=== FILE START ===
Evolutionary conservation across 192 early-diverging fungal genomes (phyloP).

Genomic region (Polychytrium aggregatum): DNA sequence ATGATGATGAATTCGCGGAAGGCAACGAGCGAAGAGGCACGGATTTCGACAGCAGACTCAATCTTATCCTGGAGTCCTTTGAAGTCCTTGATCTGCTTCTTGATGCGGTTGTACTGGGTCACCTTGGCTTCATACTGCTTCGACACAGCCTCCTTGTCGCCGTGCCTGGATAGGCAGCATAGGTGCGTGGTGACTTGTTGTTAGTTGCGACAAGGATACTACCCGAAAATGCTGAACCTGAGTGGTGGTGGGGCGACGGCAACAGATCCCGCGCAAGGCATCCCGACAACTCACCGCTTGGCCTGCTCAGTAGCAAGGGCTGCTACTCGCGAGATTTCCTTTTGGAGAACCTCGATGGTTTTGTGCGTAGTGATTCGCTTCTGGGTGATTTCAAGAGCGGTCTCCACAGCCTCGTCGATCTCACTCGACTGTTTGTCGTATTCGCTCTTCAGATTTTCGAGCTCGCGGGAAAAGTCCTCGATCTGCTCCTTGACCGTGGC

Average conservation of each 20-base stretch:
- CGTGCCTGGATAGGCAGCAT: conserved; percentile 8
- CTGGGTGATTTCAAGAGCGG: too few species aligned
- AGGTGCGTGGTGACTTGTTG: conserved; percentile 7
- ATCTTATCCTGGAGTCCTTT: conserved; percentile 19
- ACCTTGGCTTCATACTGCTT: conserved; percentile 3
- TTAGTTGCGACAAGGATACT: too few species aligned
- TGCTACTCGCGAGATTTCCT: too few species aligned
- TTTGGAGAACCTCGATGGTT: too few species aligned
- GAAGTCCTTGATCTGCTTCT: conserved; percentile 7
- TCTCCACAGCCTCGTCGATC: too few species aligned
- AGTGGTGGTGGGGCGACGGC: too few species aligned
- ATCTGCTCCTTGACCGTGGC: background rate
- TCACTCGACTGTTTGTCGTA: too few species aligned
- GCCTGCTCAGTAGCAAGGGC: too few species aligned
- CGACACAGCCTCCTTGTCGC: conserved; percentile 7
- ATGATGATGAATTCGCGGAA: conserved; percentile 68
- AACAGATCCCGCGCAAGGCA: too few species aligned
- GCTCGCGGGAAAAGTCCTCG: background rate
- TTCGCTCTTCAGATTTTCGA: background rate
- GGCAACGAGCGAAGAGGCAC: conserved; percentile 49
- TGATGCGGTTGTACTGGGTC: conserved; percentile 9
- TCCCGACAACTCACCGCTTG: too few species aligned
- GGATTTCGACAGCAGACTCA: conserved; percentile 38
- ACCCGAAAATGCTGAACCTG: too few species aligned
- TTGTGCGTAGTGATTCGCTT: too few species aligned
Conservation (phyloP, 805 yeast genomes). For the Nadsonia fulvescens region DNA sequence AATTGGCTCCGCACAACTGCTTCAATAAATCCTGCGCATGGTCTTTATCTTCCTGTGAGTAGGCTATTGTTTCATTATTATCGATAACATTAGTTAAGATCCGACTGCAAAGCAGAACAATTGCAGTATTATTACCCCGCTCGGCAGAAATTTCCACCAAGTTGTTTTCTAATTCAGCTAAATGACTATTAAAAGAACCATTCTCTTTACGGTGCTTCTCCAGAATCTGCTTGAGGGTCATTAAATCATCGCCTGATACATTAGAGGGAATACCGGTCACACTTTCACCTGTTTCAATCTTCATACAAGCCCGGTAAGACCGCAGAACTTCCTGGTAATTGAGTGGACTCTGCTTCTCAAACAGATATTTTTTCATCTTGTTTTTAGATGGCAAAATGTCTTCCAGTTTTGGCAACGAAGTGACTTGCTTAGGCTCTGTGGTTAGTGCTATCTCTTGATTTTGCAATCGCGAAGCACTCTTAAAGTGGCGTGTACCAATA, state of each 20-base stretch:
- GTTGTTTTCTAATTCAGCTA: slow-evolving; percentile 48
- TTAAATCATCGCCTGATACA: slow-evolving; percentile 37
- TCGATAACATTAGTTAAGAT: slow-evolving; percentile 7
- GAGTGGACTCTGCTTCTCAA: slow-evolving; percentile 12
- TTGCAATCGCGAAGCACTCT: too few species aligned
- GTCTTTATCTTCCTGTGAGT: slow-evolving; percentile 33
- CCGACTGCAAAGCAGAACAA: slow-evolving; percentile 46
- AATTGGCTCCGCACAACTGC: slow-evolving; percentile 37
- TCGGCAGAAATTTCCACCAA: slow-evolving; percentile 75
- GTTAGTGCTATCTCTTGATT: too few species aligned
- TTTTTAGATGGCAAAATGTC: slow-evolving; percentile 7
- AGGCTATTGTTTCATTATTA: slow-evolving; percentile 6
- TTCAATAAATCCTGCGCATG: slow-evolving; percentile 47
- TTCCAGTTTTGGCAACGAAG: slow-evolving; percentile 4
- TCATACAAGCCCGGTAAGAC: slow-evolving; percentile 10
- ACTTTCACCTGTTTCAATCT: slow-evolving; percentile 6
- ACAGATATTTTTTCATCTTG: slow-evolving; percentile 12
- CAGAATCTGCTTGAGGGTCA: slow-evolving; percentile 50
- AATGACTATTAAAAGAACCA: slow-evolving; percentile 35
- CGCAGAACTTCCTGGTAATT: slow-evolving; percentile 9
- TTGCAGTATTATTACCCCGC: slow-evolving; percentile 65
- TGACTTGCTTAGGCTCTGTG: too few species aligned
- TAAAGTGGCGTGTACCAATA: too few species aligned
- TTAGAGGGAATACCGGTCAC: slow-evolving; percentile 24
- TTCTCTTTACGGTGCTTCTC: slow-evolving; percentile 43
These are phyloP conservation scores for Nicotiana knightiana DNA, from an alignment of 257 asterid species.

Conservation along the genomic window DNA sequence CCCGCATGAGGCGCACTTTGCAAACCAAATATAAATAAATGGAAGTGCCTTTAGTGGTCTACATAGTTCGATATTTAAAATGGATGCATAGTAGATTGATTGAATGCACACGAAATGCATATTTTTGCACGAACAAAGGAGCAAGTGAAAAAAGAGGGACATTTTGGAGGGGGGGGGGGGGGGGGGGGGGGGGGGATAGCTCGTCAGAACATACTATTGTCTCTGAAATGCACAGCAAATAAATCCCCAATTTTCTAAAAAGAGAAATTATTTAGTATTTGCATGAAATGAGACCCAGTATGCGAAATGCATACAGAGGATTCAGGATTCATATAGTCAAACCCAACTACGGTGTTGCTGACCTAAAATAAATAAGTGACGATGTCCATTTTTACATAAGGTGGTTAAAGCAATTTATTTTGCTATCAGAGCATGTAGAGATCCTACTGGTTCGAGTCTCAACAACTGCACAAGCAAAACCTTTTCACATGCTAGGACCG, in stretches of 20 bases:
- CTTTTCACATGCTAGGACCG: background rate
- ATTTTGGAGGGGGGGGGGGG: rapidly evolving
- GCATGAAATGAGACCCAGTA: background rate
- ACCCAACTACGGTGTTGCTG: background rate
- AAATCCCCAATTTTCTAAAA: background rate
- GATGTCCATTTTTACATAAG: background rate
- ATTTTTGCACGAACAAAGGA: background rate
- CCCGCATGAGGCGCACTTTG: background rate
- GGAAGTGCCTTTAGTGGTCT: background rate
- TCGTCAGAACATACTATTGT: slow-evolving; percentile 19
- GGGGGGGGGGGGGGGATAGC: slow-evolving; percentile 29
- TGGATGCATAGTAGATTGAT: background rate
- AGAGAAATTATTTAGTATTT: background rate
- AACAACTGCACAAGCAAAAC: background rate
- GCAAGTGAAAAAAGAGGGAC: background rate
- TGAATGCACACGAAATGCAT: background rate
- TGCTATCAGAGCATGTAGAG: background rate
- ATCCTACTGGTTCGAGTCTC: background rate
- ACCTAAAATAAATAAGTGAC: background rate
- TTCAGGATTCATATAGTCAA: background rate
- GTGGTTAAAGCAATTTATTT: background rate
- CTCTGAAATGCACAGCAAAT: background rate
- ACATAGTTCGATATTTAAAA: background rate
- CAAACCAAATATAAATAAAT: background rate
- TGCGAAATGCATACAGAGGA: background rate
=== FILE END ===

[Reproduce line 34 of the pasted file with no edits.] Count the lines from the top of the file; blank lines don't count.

- TTGCAATCGCGAAGCACTCT: too few species aligned